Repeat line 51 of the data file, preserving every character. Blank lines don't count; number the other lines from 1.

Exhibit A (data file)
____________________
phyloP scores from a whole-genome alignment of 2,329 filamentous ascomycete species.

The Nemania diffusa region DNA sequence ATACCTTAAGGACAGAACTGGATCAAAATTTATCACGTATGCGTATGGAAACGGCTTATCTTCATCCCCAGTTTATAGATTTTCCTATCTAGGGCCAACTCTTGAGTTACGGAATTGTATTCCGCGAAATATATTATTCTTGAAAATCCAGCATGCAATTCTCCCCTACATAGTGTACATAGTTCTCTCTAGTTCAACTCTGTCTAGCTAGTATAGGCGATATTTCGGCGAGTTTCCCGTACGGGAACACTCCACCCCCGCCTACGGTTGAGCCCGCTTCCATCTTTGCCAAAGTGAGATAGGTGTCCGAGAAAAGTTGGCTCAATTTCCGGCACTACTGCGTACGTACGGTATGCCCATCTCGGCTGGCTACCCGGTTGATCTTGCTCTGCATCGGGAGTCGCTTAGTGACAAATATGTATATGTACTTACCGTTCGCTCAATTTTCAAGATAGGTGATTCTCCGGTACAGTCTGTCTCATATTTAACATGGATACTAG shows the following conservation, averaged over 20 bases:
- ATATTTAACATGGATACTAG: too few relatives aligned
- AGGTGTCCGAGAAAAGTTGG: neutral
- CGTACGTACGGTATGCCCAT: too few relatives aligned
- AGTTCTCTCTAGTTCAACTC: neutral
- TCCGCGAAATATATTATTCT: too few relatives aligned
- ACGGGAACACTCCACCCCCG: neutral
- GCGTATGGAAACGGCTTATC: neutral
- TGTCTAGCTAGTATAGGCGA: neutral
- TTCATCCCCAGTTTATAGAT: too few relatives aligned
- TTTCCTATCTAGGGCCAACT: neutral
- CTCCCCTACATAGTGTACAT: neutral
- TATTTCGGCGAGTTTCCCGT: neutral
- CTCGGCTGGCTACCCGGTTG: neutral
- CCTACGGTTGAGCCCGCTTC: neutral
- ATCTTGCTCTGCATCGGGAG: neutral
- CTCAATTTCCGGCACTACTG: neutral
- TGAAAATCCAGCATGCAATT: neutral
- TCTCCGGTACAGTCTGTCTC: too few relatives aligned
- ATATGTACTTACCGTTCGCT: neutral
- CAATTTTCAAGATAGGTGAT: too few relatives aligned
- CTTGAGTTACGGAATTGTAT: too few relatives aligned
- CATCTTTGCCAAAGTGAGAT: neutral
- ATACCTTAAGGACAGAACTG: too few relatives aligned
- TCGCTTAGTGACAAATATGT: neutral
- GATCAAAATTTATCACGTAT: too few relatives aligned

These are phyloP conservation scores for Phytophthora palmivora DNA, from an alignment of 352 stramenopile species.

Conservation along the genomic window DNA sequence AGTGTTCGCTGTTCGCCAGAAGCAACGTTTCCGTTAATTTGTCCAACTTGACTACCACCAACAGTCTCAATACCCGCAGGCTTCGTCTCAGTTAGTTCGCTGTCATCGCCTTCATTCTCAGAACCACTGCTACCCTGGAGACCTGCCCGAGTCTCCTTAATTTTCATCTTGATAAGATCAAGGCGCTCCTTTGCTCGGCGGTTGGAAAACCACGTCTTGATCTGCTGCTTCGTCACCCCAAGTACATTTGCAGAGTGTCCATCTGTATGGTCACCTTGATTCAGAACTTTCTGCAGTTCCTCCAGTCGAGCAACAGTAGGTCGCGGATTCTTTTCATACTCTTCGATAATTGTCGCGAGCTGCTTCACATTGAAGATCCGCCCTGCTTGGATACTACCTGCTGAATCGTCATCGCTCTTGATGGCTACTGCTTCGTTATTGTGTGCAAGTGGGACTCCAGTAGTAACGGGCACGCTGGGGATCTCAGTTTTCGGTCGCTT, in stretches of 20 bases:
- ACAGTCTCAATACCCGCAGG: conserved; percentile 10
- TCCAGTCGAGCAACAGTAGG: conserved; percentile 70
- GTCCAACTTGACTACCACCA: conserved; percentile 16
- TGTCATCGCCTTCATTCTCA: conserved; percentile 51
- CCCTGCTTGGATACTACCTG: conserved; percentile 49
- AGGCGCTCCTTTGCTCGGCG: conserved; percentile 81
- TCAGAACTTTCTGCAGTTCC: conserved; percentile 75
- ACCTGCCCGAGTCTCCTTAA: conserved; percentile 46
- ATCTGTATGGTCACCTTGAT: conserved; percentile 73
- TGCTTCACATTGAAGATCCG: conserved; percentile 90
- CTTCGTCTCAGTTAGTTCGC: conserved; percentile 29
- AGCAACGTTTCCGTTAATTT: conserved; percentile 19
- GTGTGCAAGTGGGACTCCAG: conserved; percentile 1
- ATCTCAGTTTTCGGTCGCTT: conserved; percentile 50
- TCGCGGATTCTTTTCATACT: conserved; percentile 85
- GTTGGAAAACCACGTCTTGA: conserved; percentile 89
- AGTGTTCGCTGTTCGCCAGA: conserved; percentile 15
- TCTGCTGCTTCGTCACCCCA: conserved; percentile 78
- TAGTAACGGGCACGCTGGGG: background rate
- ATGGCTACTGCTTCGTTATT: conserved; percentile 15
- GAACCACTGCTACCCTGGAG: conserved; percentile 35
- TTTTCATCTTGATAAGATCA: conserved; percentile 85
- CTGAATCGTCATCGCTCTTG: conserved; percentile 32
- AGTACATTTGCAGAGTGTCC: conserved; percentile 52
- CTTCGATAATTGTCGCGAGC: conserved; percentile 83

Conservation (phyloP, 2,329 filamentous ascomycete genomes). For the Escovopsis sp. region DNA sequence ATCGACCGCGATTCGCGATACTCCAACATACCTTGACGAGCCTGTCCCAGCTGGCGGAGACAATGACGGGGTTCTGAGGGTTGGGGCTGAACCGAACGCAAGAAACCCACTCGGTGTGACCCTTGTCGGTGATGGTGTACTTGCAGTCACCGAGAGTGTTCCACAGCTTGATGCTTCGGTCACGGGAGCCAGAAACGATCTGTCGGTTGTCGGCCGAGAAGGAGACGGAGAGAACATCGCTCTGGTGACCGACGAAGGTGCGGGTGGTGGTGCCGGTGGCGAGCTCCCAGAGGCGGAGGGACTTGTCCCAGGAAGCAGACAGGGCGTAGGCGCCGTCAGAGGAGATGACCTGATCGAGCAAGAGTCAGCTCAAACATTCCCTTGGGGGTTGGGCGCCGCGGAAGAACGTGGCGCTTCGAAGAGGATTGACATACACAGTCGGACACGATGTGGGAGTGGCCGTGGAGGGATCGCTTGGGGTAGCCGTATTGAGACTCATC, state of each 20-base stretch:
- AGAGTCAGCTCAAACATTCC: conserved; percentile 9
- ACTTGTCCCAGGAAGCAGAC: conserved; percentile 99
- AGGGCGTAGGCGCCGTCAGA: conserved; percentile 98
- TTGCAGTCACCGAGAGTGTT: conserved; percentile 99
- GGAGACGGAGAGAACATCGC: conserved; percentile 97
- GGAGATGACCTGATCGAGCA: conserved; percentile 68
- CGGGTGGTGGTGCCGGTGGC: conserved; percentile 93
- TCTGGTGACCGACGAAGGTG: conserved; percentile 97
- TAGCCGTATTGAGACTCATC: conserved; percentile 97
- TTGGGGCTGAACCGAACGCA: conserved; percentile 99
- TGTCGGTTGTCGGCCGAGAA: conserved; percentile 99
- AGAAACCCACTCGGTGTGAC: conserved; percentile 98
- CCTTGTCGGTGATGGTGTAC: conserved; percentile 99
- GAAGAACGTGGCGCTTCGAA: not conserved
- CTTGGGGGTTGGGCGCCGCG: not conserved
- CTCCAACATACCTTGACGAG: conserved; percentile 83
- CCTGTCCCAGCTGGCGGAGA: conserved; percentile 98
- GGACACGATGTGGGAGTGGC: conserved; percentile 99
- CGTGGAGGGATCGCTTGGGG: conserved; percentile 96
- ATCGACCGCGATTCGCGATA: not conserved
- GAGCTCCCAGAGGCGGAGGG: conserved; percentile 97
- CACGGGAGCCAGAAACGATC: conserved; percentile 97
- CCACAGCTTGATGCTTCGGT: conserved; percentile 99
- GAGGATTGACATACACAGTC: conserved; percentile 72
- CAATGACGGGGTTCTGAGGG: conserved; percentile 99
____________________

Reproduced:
- TTTTCATCTTGATAAGATCA: conserved; percentile 85